Newsroom director Alison Krug
“The newspaper is no place for someone who likes it soft.”
In 1967, The Macon Telegraph advertised an open position in the newsroom with this explicitly ominous and implicitly creepy sentiment, positioned under an equally welcoming bold sans-serif title stating, “Considering a newspaper career? Be prepared to eat a cold supper once in a while.” All of that is above an image of a soldier draining a canteen.
It seems like a counterintuitive way for The Macon Telegraph to recruit a staff, and it may seem like a counterintuitive anecdote to begin this call to action to apply to work for The Daily Tar Heel.
But the ad goes on: “Newspaper work is hard and challenging, intellectually and physically. But there are rewards — good financial rewards” (I think this might have been a joke, even in the ’60s) “and other rewards too. The newspaperman knows he contributes to keeping people informed, and no society can remain free without information.”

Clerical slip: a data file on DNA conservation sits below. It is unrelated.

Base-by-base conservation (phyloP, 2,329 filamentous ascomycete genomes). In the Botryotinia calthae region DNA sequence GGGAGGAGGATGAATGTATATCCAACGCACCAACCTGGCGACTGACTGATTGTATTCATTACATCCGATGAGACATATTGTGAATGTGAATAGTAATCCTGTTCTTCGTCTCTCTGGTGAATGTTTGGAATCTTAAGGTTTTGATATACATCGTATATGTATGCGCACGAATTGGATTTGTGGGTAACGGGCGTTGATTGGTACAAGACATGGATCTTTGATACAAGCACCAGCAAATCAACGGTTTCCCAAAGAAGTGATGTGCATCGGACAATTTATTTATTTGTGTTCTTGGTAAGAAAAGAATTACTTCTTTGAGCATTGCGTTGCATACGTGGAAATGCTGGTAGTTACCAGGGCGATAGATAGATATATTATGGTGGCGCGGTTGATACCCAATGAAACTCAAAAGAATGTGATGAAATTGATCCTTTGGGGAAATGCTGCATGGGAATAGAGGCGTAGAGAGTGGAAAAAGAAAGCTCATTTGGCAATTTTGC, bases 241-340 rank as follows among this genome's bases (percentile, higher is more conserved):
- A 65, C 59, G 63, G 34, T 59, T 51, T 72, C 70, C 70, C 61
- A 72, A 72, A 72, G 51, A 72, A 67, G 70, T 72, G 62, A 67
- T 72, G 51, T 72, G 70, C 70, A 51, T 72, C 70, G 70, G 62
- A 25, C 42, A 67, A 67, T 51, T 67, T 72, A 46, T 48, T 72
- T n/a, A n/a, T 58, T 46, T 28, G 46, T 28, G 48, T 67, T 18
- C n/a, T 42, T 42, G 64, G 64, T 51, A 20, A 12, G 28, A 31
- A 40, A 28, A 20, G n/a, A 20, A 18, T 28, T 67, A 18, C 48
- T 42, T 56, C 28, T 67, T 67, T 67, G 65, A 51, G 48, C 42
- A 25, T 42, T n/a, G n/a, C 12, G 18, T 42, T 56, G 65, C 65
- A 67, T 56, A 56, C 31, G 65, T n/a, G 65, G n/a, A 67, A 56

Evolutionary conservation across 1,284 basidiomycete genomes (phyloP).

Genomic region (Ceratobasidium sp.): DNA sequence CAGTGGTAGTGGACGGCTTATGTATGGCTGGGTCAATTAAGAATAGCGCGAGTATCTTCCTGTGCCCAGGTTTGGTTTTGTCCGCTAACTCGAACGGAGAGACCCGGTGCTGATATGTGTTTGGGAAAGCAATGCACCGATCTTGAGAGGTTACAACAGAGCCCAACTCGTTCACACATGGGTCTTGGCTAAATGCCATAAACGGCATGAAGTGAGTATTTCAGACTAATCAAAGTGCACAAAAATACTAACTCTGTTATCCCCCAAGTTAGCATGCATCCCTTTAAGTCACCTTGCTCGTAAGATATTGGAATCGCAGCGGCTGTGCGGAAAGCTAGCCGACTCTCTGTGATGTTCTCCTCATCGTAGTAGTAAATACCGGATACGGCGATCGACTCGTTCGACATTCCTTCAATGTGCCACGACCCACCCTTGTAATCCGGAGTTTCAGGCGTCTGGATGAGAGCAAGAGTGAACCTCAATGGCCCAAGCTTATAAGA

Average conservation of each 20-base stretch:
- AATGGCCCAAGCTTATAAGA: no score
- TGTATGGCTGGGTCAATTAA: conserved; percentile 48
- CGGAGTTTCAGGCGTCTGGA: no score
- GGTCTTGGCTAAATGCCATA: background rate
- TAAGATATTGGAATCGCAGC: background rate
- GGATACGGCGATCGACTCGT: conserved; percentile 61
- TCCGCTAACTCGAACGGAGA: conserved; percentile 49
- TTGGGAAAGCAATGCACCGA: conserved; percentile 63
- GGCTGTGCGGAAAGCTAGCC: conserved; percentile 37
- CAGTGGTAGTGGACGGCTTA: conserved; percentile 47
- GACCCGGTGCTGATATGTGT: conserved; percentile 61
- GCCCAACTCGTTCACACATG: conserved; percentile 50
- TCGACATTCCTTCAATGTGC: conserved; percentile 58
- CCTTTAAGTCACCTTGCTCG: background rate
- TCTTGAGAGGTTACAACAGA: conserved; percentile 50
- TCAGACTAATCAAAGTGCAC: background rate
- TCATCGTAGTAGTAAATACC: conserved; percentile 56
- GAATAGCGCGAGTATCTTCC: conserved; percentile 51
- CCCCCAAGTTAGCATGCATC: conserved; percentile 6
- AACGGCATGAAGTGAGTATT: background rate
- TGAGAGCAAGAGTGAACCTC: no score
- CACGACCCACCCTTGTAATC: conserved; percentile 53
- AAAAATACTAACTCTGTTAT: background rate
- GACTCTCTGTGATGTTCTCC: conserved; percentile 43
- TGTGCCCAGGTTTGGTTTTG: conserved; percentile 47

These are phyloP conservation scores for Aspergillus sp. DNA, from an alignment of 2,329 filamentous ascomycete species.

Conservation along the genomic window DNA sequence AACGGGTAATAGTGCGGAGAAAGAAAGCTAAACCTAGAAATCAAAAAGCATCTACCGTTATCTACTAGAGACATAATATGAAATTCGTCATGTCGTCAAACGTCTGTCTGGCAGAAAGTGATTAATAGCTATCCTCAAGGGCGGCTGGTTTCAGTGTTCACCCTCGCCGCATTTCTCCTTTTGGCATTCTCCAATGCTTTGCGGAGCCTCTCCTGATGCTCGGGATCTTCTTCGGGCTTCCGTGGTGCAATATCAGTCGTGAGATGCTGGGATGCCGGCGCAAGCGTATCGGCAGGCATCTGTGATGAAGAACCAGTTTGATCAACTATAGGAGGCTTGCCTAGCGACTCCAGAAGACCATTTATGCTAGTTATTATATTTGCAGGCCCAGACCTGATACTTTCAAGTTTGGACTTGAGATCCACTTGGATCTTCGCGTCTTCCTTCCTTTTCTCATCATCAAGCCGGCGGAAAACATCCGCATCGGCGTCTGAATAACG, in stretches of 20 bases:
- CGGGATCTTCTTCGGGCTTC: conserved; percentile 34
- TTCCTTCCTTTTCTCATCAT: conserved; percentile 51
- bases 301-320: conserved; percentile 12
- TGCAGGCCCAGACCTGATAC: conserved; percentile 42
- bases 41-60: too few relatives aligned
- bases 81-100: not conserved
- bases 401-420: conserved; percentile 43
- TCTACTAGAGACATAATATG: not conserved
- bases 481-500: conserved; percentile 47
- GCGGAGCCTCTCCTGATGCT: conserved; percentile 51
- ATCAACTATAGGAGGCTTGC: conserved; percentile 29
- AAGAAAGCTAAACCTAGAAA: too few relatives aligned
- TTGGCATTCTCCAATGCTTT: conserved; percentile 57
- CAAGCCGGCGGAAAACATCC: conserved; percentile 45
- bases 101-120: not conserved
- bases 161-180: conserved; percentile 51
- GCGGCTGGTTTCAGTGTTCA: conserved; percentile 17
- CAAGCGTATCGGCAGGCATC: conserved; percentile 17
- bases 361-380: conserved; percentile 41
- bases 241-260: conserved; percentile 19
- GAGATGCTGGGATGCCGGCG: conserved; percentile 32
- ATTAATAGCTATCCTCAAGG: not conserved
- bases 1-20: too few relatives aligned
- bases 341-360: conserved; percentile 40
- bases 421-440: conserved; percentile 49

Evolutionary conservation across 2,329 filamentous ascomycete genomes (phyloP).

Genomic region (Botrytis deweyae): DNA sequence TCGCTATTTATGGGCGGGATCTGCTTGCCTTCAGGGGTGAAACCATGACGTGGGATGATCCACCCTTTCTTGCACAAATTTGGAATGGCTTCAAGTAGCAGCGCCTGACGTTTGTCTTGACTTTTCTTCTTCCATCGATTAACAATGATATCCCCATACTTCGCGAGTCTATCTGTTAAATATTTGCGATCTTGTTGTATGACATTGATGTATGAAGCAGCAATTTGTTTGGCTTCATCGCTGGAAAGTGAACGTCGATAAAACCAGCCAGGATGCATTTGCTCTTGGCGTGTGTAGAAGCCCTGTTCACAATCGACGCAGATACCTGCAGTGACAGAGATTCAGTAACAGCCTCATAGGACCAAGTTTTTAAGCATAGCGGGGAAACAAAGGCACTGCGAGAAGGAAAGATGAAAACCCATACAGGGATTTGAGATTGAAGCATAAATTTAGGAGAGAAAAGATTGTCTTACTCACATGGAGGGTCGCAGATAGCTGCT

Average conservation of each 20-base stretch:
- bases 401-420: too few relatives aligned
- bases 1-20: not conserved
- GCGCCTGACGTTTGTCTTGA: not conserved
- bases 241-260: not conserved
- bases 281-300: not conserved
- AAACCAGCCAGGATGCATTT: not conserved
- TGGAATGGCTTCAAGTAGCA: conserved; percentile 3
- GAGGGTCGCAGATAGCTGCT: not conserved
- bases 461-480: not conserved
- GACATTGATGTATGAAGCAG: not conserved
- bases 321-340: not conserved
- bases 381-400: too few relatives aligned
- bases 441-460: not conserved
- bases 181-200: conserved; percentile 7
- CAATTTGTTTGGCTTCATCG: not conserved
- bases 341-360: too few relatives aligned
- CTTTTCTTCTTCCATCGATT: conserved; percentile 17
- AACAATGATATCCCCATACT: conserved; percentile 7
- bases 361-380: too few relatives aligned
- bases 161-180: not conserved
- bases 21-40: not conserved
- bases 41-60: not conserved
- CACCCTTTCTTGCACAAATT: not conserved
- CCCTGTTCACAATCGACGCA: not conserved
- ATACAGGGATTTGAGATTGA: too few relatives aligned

The ad ends with instructions to write in for a free booklet on newspaper careers “if you think these things are worth working for.”
The DTH is an office of people who, though we come from different backgrounds and beliefs and majors and mindsets, know these things are worth working for. It’s an office where it’s acknowledged that “newspaper work is hard and challenging,” but it’s an atmosphere that cultivates learning, fosters development and contributes to our community.
The Macon Telegraph ad is admittedly cheesy and incredibly, optimistically noble in its colorful proclamations about the role of newspaper work. Am I taking it too seriously? The same paper ran an ad the same year listing a job raising chinchillas.
But I get pretty cheesy and overly noble when I try to put into words the work that the DTH does for its community.
In my tenure at this paper, no matter what I was doing, it felt exciting if I was doing it for the DTH.
Whether I was jumping in to help with breaking news or editing the grammar of a routine news brief, it kept me from feeling like a bystander in my community.
When I felt bogged down by homework or in a creative slump or worn out from the election cycle, the DTH provided me with a clear conduit to help my efforts, passions and enthusiasm directly affect my community.
At the DTH, I work with people worth working for, who inspire and educate me with their work ethic and pursuit of truth, and I work for a community worth working for, a collective of students and activists and residents who strive to see Chapel Hill at its best.
There are a lot of ways to work for what you think is worth working for in Chapel Hill. And if you think that way might be through The Daily Tar Heel, the application to join the DTH is due by 4 p.m. on Jan. 21.